Award-winning novelist Marita Golden has been named interim director of the nonprofit Hurston/Wright Foundation–named in honor of famed African American writers Zora Neale Hurston and Richard Wright–following the appointment of a new board of directors and the resignation of the foundation’s longtime executive director and cofounder, Clyde McElvene.
In early October, McElvene, executive director, CEO, and a cofounder of the organization together with Golden, resigned after 23 years. In addition to being a cofounder, Golden also was previously president emeritus. In a widely circulated memo, McElvene explained that he resigned because, in his view, “The principles and values upon which Hurston/Wright was founded are no longer being adhered to.”
“As co-founder and executive director, Clyde gave many years of service to the foundation,” Golden told PW. “Clyde planned to step down in July of next year but he chose to resign at this time. We hope that we can work with him in the future.”
The Hurston/Wright Foundation was started in 1990 with a mission to “to discover, educate, mentor, and develop African American writers.” In addition to providing writing workshops the foundation presents an annual series of literary awards (including the Hurston/Wright Legacy Awards) to the best writers of African descent.
Golden added that under the new board, the foundation is gearing up for its 25th anniversary in 2015. “Our legacy is very well respected and supported. We are going through growth and evolution, and working hard to stabilize the foundation's programs and strengthen the overall structure of the organization,” Golden said.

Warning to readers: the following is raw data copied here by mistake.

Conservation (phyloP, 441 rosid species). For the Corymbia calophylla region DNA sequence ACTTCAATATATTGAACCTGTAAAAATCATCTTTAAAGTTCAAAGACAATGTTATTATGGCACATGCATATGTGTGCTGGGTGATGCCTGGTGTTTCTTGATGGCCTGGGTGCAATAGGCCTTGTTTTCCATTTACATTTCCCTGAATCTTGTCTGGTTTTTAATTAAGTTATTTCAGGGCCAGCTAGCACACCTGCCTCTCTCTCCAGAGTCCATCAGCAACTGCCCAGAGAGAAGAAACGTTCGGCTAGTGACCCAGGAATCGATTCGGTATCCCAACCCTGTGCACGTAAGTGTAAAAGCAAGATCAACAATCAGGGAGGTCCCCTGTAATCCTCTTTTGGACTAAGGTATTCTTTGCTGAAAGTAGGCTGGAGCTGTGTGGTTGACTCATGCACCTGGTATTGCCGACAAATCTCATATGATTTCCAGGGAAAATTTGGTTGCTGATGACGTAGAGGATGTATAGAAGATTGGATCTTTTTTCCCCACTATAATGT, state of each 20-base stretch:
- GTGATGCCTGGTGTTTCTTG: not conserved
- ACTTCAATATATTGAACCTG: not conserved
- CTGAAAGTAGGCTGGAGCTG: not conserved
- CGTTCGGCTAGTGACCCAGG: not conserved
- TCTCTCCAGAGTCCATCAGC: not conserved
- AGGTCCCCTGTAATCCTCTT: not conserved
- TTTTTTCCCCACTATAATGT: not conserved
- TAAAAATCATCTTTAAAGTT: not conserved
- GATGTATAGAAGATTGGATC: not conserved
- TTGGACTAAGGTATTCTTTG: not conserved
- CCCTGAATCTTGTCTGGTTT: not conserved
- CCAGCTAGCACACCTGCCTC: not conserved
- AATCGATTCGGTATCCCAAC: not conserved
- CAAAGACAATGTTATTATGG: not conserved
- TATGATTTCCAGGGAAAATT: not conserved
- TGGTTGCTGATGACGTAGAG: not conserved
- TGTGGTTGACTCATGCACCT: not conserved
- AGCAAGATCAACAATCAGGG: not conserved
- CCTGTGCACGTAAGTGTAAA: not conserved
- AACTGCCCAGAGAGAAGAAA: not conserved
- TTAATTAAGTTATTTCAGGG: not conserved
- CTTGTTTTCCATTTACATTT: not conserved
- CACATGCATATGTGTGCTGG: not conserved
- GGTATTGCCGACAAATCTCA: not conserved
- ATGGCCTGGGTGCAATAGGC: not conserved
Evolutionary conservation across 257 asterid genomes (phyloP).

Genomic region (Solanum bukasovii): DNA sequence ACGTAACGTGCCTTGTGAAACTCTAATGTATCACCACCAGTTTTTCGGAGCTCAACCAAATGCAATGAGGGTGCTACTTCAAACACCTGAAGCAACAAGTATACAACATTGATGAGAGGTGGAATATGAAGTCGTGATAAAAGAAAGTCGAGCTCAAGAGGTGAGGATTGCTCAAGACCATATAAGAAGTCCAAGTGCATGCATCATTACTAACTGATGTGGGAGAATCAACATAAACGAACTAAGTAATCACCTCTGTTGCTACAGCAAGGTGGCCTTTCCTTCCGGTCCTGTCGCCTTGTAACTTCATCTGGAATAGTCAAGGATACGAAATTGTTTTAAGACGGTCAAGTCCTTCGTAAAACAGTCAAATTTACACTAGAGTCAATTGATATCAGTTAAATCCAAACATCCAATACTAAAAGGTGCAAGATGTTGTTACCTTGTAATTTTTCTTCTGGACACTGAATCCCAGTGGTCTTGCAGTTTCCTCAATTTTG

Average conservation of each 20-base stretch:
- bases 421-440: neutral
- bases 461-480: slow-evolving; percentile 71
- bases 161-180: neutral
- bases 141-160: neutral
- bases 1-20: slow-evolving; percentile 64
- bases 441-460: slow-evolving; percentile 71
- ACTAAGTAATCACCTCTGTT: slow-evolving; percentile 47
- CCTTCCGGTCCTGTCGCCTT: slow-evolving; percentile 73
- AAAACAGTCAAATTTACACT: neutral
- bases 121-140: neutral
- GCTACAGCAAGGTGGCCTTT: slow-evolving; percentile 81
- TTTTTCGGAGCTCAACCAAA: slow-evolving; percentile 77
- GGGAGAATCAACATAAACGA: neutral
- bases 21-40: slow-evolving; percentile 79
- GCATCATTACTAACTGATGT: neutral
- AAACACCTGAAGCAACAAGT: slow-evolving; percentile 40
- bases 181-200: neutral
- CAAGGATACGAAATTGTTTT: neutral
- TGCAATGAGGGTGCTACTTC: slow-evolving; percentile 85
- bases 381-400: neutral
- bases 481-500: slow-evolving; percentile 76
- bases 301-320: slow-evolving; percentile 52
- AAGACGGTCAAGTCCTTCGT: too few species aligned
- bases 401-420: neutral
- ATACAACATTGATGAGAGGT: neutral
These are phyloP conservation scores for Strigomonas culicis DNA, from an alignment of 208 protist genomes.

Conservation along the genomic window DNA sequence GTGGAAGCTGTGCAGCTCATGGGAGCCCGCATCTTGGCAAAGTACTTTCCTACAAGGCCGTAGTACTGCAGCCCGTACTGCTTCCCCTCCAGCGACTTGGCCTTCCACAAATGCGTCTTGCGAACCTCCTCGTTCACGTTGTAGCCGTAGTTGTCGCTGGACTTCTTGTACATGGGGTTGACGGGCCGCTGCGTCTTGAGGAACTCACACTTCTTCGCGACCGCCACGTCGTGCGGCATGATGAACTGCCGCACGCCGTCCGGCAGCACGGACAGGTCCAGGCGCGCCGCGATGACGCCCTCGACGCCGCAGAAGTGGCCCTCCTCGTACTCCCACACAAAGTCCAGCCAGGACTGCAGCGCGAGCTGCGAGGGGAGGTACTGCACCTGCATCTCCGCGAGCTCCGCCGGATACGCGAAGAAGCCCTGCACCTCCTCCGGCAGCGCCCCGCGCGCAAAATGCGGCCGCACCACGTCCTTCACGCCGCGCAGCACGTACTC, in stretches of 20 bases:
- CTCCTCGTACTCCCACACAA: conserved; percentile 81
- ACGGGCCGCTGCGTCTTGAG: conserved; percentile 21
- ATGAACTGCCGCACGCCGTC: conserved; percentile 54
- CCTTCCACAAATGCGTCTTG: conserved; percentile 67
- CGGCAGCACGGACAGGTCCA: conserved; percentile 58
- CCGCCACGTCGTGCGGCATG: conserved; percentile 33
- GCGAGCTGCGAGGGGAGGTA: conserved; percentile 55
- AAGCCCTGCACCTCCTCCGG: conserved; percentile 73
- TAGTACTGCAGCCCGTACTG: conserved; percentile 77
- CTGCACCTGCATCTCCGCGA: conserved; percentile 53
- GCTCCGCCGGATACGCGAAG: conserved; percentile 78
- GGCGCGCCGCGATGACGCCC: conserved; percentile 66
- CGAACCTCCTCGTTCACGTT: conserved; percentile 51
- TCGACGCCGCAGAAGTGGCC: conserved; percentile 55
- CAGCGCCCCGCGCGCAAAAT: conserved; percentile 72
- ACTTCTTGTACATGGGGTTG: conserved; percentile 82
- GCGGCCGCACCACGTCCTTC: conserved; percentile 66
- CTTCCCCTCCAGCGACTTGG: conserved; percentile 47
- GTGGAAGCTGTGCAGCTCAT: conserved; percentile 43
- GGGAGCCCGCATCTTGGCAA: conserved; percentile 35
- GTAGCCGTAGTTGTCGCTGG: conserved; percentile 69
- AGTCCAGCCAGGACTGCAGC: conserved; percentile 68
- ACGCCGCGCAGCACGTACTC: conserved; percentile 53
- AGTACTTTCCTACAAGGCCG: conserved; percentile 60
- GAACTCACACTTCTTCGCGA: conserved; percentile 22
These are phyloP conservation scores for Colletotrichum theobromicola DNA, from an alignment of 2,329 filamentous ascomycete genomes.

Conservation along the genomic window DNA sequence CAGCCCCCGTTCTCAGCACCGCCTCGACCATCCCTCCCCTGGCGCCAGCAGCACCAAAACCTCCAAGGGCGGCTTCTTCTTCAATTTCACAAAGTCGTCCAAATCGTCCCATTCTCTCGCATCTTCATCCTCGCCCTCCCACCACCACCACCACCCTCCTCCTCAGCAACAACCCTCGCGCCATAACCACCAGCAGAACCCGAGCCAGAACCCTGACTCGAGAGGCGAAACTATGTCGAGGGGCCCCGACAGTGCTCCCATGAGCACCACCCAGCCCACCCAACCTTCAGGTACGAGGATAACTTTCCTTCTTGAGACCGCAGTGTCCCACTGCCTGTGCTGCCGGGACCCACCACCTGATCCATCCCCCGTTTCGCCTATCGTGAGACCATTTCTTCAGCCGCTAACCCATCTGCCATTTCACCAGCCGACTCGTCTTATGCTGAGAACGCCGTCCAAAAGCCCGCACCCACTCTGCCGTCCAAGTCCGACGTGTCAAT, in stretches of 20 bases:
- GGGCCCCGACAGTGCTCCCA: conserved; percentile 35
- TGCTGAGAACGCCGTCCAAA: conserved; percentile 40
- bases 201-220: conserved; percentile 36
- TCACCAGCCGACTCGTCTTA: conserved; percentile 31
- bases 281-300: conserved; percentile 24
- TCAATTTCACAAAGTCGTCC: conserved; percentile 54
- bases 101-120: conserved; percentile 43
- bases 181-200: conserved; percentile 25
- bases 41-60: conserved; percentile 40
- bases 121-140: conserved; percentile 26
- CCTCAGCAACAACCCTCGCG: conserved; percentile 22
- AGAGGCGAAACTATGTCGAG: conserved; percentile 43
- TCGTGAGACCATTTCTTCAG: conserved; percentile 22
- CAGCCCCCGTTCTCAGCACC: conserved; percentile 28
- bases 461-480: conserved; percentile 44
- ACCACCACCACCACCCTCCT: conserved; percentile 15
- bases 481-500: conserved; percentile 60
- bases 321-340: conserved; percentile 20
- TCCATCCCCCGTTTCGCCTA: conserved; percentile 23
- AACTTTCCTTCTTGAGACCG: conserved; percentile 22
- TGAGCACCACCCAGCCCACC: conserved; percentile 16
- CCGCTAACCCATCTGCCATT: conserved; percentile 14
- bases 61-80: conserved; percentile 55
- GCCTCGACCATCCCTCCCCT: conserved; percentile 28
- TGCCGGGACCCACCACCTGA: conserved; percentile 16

Part of the plan is to enhance the local focus to capitalize on what she sees as the increasing importance of literature in the Washington D.C. area. Soon to resume operation are the Hurston/Wright writing workshops: the teen writing workshop, the weekend intensive workshops (in summer 2014), and weeklong writing workshops (summer 2015). Also, Golden noted that Hurston/Wright is in partnership talks with “two important literary institutions in the D.C. area.”
In an interview with PW, McElvene said that for the past four years the day-to-day operations of the foundation had been handled by himself and his daughter Elizabeth Williams, who has been v-p of communications and director of program development for the last 11 years. “Marita was president emeritus, which took her away from the activities. Also, board member participation and philosophies and activity decreased,” McElvene explained. “In the spring, our new board was installed, and they’re fairly active. [My resignation has] more to do with the board not having time enough to understand the details of the day-to-day running of a small nonprofit organization.”
In November, McElvene plans to launch McElvene & Associates, a literary consulting company. “I’m still concerned with mentoring African American writers, so I’ll be using my expertise and experience to provide advice for readers and writers of African and African American literature. What qualifies me is 30 years of experience that has given me access to every aspect of the publishing industry.”
McElvene & Associates will also continue to partner with the Howard University Bookstore to produce the book fair for the Annual Legislative Conference of the Congressional Black Caucus, which the Hurston/Wright Foundation has produced for the past four years. This fall the fair featured 3,500 new and backlisted titles, of which more than 700 were children’s books.